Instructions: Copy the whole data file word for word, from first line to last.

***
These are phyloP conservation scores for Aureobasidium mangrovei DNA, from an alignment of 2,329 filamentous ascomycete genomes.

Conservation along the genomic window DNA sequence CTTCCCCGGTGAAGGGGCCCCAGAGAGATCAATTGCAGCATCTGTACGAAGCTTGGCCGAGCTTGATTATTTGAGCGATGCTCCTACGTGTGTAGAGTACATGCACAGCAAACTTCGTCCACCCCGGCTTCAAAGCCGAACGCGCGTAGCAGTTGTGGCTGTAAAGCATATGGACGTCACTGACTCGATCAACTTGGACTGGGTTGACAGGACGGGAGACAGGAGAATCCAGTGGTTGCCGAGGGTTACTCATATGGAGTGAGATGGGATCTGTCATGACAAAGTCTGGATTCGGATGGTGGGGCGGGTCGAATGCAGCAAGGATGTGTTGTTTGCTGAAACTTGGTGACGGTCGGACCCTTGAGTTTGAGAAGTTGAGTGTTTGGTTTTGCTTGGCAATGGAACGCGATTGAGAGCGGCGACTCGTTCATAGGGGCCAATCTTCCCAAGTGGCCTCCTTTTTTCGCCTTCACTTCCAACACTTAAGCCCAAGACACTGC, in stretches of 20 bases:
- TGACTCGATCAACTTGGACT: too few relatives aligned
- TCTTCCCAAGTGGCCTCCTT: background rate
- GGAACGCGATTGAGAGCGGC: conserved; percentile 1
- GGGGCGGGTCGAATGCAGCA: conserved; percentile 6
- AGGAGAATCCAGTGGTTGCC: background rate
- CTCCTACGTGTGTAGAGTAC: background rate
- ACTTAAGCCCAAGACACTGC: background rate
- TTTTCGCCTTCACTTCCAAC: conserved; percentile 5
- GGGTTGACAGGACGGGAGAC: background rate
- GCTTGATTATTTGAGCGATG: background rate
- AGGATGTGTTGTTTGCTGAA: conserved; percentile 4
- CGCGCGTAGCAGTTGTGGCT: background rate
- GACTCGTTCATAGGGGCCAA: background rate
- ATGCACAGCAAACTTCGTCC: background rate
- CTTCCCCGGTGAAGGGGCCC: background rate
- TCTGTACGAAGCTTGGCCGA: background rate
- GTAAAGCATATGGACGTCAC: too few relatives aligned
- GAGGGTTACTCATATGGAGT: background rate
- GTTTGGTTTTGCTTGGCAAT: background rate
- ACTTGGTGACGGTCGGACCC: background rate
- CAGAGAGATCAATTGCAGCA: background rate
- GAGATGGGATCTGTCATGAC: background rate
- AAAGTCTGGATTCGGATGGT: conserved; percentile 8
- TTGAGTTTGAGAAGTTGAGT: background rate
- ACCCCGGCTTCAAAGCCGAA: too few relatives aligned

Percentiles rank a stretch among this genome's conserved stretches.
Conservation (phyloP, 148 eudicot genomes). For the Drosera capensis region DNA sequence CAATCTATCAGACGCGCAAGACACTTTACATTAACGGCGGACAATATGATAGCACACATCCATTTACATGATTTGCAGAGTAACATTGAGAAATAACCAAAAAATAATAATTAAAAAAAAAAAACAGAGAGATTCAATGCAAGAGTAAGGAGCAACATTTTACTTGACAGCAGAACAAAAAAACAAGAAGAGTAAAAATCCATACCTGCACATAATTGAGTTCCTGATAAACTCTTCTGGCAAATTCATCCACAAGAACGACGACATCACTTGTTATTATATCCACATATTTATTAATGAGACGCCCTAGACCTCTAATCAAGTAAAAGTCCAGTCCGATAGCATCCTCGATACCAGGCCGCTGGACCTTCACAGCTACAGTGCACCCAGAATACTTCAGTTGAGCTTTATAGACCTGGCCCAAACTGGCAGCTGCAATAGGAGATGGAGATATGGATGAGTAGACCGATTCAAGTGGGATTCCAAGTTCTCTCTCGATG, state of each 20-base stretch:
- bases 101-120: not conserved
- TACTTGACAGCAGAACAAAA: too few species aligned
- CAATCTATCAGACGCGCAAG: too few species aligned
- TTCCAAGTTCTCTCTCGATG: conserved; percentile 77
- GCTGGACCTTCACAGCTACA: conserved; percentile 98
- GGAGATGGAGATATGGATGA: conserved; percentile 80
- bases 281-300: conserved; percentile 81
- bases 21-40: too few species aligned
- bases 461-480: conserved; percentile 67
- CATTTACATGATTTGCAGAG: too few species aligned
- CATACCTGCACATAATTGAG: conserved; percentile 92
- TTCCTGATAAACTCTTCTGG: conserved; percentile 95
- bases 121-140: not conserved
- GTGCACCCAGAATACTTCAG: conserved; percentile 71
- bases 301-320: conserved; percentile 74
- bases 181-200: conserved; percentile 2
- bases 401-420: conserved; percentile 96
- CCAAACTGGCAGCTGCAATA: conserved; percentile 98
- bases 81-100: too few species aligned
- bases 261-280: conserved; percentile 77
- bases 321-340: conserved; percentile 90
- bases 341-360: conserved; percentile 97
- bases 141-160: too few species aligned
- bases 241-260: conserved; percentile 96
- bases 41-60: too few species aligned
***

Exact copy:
These are phyloP conservation scores for Aureobasidium mangrovei DNA, from an alignment of 2,329 filamentous ascomycete genomes.

Conservation along the genomic window DNA sequence CTTCCCCGGTGAAGGGGCCCCAGAGAGATCAATTGCAGCATCTGTACGAAGCTTGGCCGAGCTTGATTATTTGAGCGATGCTCCTACGTGTGTAGAGTACATGCACAGCAAACTTCGTCCACCCCGGCTTCAAAGCCGAACGCGCGTAGCAGTTGTGGCTGTAAAGCATATGGACGTCACTGACTCGATCAACTTGGACTGGGTTGACAGGACGGGAGACAGGAGAATCCAGTGGTTGCCGAGGGTTACTCATATGGAGTGAGATGGGATCTGTCATGACAAAGTCTGGATTCGGATGGTGGGGCGGGTCGAATGCAGCAAGGATGTGTTGTTTGCTGAAACTTGGTGACGGTCGGACCCTTGAGTTTGAGAAGTTGAGTGTTTGGTTTTGCTTGGCAATGGAACGCGATTGAGAGCGGCGACTCGTTCATAGGGGCCAATCTTCCCAAGTGGCCTCCTTTTTTCGCCTTCACTTCCAACACTTAAGCCCAAGACACTGC, in stretches of 20 bases:
- TGACTCGATCAACTTGGACT: too few relatives aligned
- TCTTCCCAAGTGGCCTCCTT: background rate
- GGAACGCGATTGAGAGCGGC: conserved; percentile 1
- GGGGCGGGTCGAATGCAGCA: conserved; percentile 6
- AGGAGAATCCAGTGGTTGCC: background rate
- CTCCTACGTGTGTAGAGTAC: background rate
- ACTTAAGCCCAAGACACTGC: background rate
- TTTTCGCCTTCACTTCCAAC: conserved; percentile 5
- GGGTTGACAGGACGGGAGAC: background rate
- GCTTGATTATTTGAGCGATG: background rate
- AGGATGTGTTGTTTGCTGAA: conserved; percentile 4
- CGCGCGTAGCAGTTGTGGCT: background rate
- GACTCGTTCATAGGGGCCAA: background rate
- ATGCACAGCAAACTTCGTCC: background rate
- CTTCCCCGGTGAAGGGGCCC: background rate
- TCTGTACGAAGCTTGGCCGA: background rate
- GTAAAGCATATGGACGTCAC: too few relatives aligned
- GAGGGTTACTCATATGGAGT: background rate
- GTTTGGTTTTGCTTGGCAAT: background rate
- ACTTGGTGACGGTCGGACCC: background rate
- CAGAGAGATCAATTGCAGCA: background rate
- GAGATGGGATCTGTCATGAC: background rate
- AAAGTCTGGATTCGGATGGT: conserved; percentile 8
- TTGAGTTTGAGAAGTTGAGT: background rate
- ACCCCGGCTTCAAAGCCGAA: too few relatives aligned

Percentiles rank a stretch among this genome's conserved stretches.
Conservation (phyloP, 148 eudicot genomes). For the Drosera capensis region DNA sequence CAATCTATCAGACGCGCAAGACACTTTACATTAACGGCGGACAATATGATAGCACACATCCATTTACATGATTTGCAGAGTAACATTGAGAAATAACCAAAAAATAATAATTAAAAAAAAAAAACAGAGAGATTCAATGCAAGAGTAAGGAGCAACATTTTACTTGACAGCAGAACAAAAAAACAAGAAGAGTAAAAATCCATACCTGCACATAATTGAGTTCCTGATAAACTCTTCTGGCAAATTCATCCACAAGAACGACGACATCACTTGTTATTATATCCACATATTTATTAATGAGACGCCCTAGACCTCTAATCAAGTAAAAGTCCAGTCCGATAGCATCCTCGATACCAGGCCGCTGGACCTTCACAGCTACAGTGCACCCAGAATACTTCAGTTGAGCTTTATAGACCTGGCCCAAACTGGCAGCTGCAATAGGAGATGGAGATATGGATGAGTAGACCGATTCAAGTGGGATTCCAAGTTCTCTCTCGATG, state of each 20-base stretch:
- bases 101-120: not conserved
- TACTTGACAGCAGAACAAAA: too few species aligned
- CAATCTATCAGACGCGCAAG: too few species aligned
- TTCCAAGTTCTCTCTCGATG: conserved; percentile 77
- GCTGGACCTTCACAGCTACA: conserved; percentile 98
- GGAGATGGAGATATGGATGA: conserved; percentile 80
- bases 281-300: conserved; percentile 81
- bases 21-40: too few species aligned
- bases 461-480: conserved; percentile 67
- CATTTACATGATTTGCAGAG: too few species aligned
- CATACCTGCACATAATTGAG: conserved; percentile 92
- TTCCTGATAAACTCTTCTGG: conserved; percentile 95
- bases 121-140: not conserved
- GTGCACCCAGAATACTTCAG: conserved; percentile 71
- bases 301-320: conserved; percentile 74
- bases 181-200: conserved; percentile 2
- bases 401-420: conserved; percentile 96
- CCAAACTGGCAGCTGCAATA: conserved; percentile 98
- bases 81-100: too few species aligned
- bases 261-280: conserved; percentile 77
- bases 321-340: conserved; percentile 90
- bases 341-360: conserved; percentile 97
- bases 141-160: too few species aligned
- bases 241-260: conserved; percentile 96
- bases 41-60: too few species aligned